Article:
The ECB is going to be burning through money when it begins keeping tabs on of thousands of eurozone banks in November. Most of the cost is to pay for regulators to keep the banks from getting in trouble… again.
The European Central Bank says it will charge eurozone banks 260 million euros ($354.5 million) a year when it takes over regulatory responsibilities in early November. The ECB will surpervise eurozone banks under the Single Supervisory Mechanism, and published the budget as part of its draft regulation on Tuesday.
Banks will be charged according to their size. Most of the larger banks which are directly supervised on a daily basis will pay between 700,000 and two million euros. The 5,800 smaller banks, to be supervised indirectly, will on average pay between 2,000 and 7,000 a year.
Slightly more than half of the costs are for the salaries of about 800 expert financial babysitters to staff the ECB's new supervisory division. The rest are for operating costs and office space in Frankfurt.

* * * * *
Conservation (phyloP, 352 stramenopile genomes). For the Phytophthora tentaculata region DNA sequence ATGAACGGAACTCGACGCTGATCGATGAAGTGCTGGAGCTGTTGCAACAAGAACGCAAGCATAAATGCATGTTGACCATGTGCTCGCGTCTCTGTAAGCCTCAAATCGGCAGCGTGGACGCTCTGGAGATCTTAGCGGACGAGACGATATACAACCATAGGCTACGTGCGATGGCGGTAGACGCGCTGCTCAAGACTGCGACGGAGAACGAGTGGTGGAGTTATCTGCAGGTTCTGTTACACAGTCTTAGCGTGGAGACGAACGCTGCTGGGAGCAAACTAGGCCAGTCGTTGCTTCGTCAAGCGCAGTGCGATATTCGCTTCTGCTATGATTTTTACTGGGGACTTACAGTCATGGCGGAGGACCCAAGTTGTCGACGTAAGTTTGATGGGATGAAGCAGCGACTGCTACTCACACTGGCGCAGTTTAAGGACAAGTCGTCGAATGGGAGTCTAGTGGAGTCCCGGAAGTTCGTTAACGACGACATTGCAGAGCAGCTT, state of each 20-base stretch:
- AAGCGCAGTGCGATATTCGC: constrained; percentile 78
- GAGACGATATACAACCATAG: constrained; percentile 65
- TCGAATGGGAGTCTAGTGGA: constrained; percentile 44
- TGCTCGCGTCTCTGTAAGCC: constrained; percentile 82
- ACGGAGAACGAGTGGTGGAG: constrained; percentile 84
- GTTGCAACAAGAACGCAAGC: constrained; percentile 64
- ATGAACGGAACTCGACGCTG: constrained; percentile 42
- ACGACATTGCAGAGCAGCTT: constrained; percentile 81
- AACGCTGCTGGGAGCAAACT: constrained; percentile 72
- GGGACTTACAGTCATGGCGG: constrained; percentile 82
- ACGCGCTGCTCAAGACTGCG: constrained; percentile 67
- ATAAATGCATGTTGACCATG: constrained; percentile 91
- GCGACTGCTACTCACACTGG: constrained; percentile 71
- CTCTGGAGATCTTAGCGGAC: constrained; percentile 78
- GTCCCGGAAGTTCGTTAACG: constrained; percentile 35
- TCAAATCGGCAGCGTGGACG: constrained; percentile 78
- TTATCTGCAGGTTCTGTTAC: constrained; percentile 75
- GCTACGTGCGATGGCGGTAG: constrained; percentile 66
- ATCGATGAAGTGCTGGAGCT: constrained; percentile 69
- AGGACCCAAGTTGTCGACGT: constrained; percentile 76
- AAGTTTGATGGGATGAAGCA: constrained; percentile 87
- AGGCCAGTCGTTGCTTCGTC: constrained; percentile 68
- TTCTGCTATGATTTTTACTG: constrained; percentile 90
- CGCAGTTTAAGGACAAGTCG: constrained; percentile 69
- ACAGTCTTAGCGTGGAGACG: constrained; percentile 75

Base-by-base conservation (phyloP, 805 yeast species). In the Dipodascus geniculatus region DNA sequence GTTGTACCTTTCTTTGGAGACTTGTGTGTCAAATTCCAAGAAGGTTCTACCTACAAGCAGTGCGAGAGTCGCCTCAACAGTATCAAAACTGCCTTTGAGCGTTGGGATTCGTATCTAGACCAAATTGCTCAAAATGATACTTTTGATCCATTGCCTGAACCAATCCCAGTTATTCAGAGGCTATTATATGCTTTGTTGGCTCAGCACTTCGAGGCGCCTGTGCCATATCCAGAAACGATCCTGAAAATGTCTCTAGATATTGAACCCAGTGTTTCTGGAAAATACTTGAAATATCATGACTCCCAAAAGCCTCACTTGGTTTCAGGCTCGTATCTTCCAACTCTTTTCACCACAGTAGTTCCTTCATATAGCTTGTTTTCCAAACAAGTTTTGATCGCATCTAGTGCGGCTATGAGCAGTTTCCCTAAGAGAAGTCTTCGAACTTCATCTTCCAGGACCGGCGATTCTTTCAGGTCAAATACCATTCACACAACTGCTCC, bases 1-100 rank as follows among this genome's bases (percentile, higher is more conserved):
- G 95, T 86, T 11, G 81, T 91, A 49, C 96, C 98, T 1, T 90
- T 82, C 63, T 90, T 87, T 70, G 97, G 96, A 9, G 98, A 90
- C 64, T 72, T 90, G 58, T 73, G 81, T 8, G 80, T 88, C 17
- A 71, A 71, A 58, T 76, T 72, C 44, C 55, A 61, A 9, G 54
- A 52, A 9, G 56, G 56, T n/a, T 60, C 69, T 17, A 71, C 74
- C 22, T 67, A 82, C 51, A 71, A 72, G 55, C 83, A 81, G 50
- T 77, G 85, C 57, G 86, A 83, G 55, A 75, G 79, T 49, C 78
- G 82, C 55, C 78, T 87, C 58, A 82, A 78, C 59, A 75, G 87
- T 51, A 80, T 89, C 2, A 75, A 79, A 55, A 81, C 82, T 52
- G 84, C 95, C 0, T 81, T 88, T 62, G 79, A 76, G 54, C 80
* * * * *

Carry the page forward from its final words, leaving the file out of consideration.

Banks have expressed concern about rising costs and increasing regulation in the eurozone. But the ECB supervisory budget published Tuesday is a drop in the bucket compared to the 55-billion-euro Single Resolution Fund which eurozone banks have to finance between 2016 and 2024.
That fund is supposed to cover the costs of major bank failures, so that taxpayers are not required to provide bailouts in the future. This backstop fund and the ECB's Single Supervisory Mechanism are the cornerstones of the envisaged European banking union.
The union is supposed to restore confidence in eurozone banks after a string of major bank failures throughout the euro area, and to safeguard the survival of the single currency.
kpc/hg (dpa, afp)